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Joseph, Mary's Husband
Husband of the Virgin Mary. He is scarcely mentioned in the New Testament outside the birth and infancy narratives in the gospels of Matthew and Luke. There are indirect references to him in John 1:45; 6:42. It is likely that he had died before the ministry of Jesus began. Matthew and Luke both show him as a man of Davidic descent (Matt. 1:19f.; Luke 2:4) who was betrothed to Mary at the time of the conception of Jesus, but had no intercourse with her until after His birth (Matt. 1:18; Luke 1:27, 35). It is natural to assume that the brothers of Jesus referred to in the gospels were subsequent children of Joseph and Mary. While the account of the Annunciation* in Luke's gospel is told from Mary's point of view, that in Matthew is told from Joseph's. Through the appearance of angels in dreams he was able to take Mary as his wife rather than divorcing her (Matt. 1:18- 25), and to escape from Herod to Egypt (Matt. 2:13-15) and return again to Israel (Matt. 2:19-23). The veneration of Joseph goes back to early times in the Eastern Church, but seems to have started in the West only in the late.
Joseph, the husband of Mary, the mother of Jesus. The gospels of Matthew and Luke assert that Jesus was born to Mary at a time when she was betrothed to Joseph, before their marriage was consummated (
Joseph was a carpenter (
A tradition embodied in the 4th cent.
1. References in:
(1) Before the Nativity.
(2) After the Nativity.
(a) Luke’s Account:
(b) Matthew’s Account:
But according to Matthew it was from the Wise Men of the East that Jesus received homage at Bethlehem (
(c) The Proper Sequence of the Two Narratives:
If a type is to be sought in the character of Joseph, it is that of a simple, honest, hard-working, God-fearing man, who was possessed of large sympathies and a warm heart. Strict in the observance of Jewish law and custom, he was yet ready when occasion arose to make these subservient to the greater law of the Spirit. Too practical to possess any deep insight into the Divine mysteries or eternal significance of events which came within his knowledge (compare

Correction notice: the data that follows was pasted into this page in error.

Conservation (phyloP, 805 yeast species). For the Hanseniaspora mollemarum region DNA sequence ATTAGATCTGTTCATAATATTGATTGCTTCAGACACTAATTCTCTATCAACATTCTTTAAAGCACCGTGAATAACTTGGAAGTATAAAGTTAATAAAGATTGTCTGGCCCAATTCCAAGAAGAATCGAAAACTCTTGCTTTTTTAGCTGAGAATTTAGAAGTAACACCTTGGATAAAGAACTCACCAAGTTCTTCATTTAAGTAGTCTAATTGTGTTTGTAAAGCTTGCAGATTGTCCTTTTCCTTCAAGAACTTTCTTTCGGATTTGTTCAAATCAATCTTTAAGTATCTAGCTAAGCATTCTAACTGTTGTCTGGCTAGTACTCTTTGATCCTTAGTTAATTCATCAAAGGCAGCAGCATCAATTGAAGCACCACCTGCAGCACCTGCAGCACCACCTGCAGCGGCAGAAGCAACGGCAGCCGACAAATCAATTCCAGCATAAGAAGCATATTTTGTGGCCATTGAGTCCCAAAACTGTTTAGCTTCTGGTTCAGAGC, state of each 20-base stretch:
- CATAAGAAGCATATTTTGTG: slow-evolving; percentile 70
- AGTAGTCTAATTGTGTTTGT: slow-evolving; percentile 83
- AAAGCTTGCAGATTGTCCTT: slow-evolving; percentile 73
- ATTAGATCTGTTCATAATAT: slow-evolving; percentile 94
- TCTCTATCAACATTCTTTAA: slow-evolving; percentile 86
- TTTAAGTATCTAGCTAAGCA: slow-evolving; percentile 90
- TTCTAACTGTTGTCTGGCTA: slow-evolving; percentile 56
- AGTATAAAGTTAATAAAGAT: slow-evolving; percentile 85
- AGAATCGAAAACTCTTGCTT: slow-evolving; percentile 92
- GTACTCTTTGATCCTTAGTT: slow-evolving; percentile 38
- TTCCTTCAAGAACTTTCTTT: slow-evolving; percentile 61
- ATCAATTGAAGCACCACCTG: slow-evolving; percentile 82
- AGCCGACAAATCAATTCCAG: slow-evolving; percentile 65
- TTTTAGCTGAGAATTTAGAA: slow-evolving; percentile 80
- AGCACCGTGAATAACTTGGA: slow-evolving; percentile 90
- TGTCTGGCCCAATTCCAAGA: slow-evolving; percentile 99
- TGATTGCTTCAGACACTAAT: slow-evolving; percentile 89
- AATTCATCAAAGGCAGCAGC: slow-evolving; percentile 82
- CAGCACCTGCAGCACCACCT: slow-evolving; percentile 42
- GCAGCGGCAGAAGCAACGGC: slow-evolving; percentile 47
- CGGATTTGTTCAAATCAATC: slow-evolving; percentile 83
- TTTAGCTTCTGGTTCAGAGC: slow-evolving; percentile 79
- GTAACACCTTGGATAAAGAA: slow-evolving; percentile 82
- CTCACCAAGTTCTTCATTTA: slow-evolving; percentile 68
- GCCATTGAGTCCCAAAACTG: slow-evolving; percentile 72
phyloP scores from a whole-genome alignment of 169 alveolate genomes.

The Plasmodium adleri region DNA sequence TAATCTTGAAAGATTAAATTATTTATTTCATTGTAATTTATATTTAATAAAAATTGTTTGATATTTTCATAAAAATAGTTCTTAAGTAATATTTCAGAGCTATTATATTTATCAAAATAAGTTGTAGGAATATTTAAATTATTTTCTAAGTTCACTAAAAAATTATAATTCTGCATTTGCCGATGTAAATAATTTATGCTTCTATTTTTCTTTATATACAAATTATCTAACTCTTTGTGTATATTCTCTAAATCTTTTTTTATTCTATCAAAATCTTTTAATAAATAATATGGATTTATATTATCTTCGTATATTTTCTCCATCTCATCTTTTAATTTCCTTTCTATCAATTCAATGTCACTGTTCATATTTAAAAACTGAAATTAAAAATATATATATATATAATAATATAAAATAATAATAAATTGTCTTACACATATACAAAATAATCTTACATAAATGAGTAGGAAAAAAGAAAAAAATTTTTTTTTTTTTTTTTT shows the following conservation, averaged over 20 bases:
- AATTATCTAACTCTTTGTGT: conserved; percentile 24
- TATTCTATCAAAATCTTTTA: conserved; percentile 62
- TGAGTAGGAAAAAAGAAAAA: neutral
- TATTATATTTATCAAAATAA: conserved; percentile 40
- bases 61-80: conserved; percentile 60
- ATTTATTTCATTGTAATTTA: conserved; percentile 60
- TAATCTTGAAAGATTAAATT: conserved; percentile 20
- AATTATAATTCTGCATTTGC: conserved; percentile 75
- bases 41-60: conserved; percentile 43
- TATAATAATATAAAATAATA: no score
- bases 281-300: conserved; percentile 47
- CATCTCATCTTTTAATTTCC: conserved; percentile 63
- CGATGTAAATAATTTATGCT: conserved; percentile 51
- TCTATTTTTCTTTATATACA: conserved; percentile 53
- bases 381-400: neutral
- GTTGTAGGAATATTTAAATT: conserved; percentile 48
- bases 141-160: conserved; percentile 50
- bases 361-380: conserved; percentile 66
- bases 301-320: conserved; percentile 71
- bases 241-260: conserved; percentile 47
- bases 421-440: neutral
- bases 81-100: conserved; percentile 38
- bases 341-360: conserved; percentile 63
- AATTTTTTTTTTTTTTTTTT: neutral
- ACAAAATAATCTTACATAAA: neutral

3. References in Apocryphal Literature:
Theaccording to James, a work composed originally in the 2nd century, but with later additions (compare Hennecke, Neutestamentliche Apokryphen, 47-63), gives a detailed account of the marriage of the aged Joseph with Mary, of their journey to Bethlehem, and of the birth of Jesus. A similar gospel, reputed to be by Thomas the philosopher, of later origin and Gnostic tendency (compare Hennecke, 63-73), narrates several fantastic, miraculous happenings in the domestic life of the Holy Family, and the dealings of Joseph with the teachers of the youthful Jesus. Other legends, from Syriac or Egyptian sources, also dealing with the Infancy, in which Joseph figures, are extant. The chief is The (compare Hennecke, Handbuch der neutestamentlichen Apokryphen, 95-105). This contains an account of the death and burial of Joseph at the age of 110, and of the entreaties of Mary to Christ to save him. Its aim was to show forth Christ as the Saviour, even at the last hour, and the rightful manner of Christian death. Joseph has received a high place in the Calendar of the Roman Catholic Saints, his feast being celebrated on March 19.